Among 208 participants aged between 15 and 70 years, there were 108 cases (Group 1) and 100 exposed controls (Group 2). Out of 108 cases (Group 1) there were 66 males(61.11 %) and 42 females (38.89 %) and out of 100 exposed controls (Group 2) there were 60 males (60 %) and 40 females (40 %). Age and sex matching was done for the participants. Duration of arsenic exposure to peak concentration in participants for both cases and exposed controls were 12.87 ± 7.32 and 10.96 ± 7.69 years respectively. 41.67 and 39.81 % of cases belonged to the age group 30–44 and 45–59 years, as compared to exposed controls. 35.19 % of cases and 27 % of exposed controls were underweight as per BMI classification. 74.07 % of cases and 56 % of exposed controls lived in kutcha houses,whereas 10.19 % of cases and 24 % of controls lived in pucca houses and these differences were found to be statistically significant (p0.05). 25 % of cases and 16 % of exposed controls were illiterate. 17.59 % of cases and 36 % of exposed controls received education up to secondary level and above and these differences were found to be statistically significant (p0.05). The number of persons having per capita income less than Rs 500 is reported in 83.5 % cases in comparison to exposed controls (75 %). Significant arsenic exposure was observed through drinking water in the two cohorts studied. No difference wasobserved between the peak arsenic exposure and cumulative arsenic exposure (Tables 1, 2).

tabelDaily consumption of calorie and other nutrients was calculated in respect of RDA of male and female participants doing moderate work, as majority of participants were foundto be farmers or agricultural labours (18). The male participant of both cases and exposed controls were found to be taking less amount of calorie, the mean calorie intake was 2,384.04 ± 1,111.12 and 2,561.85 ± 729.6 kcal/day, respectively, which was below RDA value (2,875 kcal/Day). Female participants of both cases and exposed controls were also taking less amount of calorie, the mean calorie intake was 1,830.11 ± 622.3 and 2,157.39 ± 471.14 kcal/day respectively which was below of RDA value (2,225 kcal/day) and these differences were found to be statistically significant (p0.05). For males, mean protein consumption of cases was 54.26 ± 24.32 g/day and that of exposed controls it was 65.77 ± 24.95 g/day.

This difference was significant statistically (p0.05). In both cases and controls 70 % of males and 72 % of females were taking less amount of calorie compared to RDA level and this difference was found to be statistically significant (p0.01). For males 68 % of cases and 45 % of exposed controls were taking less amount of protein in respect of RDA(60 g/day) (p0.05). For females, mean protein consumption of cases was 40.83 ± 14.99 g/day and that of exposed controls it was 51.5 ± 19.04 g/day. This difference was found to be significant statistically (p0.05). For females, 74 %of cases and 53 %of exposed controls were taking less amount of protein below RDA value (50 g/day) and this difference was statistically significant (p0.05). However animal protein mean intake for male cases was7.76 ± 8.73 g/day, which was significantly low as compared to exposed controls i.e. 15.18 ± 17.41 g/day, (p0.05). For females there was no significant difference in intake of animalprotein. In males 26 %of cases and 12 %of exposed controls were taking magnesium below the RDA of 350 mg/day (mean intake in cases 493.99 ± 388.04) and exposed controls516.59 ± 213.47 mg/day) (p0.05). For females, most of the nutrients like thiamin, riboflavin, niacin, magnesium, copper and zinc intake was less in cases compared to exposedcontrols.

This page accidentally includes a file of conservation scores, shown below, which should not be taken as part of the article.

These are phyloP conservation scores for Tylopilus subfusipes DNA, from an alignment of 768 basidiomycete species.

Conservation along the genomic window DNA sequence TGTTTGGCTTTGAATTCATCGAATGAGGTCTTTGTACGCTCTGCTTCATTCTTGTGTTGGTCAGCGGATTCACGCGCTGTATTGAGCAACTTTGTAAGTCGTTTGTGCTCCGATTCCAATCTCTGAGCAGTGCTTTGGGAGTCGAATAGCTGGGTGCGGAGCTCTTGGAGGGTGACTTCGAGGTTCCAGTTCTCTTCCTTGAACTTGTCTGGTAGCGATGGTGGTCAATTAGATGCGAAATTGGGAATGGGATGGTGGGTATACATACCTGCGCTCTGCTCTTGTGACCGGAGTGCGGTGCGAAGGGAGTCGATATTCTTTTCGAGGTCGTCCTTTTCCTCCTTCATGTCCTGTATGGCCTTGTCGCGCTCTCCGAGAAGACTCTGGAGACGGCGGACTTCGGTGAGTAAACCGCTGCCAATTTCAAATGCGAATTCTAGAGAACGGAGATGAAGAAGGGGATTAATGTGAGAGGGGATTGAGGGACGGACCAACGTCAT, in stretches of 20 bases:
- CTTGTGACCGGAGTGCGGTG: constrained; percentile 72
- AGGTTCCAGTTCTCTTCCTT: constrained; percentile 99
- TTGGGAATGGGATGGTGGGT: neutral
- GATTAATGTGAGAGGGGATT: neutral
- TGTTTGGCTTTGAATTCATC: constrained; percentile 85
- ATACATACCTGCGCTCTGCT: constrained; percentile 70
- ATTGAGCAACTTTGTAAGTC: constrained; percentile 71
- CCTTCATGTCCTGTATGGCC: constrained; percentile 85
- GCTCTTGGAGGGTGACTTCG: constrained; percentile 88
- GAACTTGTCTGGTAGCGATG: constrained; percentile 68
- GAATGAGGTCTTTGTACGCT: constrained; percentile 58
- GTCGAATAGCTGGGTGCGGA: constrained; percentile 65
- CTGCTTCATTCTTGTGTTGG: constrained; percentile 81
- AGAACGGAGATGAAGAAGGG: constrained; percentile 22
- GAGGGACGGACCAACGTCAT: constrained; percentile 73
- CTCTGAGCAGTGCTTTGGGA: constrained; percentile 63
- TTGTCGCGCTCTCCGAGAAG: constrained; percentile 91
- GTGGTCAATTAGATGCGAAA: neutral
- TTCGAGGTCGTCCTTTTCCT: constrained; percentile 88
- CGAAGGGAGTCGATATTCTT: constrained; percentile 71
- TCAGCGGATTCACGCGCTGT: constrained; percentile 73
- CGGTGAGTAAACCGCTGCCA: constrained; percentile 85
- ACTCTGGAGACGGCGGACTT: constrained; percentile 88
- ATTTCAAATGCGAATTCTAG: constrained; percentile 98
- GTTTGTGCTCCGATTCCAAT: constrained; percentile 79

These differences were found to be statistically significant (p0.05). For thiamin, mean intake of cases was 1.12 ± 0.4 mg/day and for exposed controls it was1.34 ± 0.41 mg/day and 50 % of cases and 28 % of exposed controls were taking the thiamin below the RDA, (1.1 mg/ day). In both male and female choline intake was foundsignificantly (p0.05) lower in cases (mean intake in male 261.34 ± 192.79 and in females 252.56 ± 180.29 mg/day) in comparison to exposed controls (mean intake in male 500.28 ± 585.57 and in females 363.55 ± 293.63 mg/day). For males 92 % of cases and 73 % of exposed controls were taking choline below the RDA of 550 mg/day (p0.05). Riboflavin, copper, zinc and vitamin B6 consumption were below the RDAs in nearly 90 % of males and females of both cases and exposed controls (Table 3).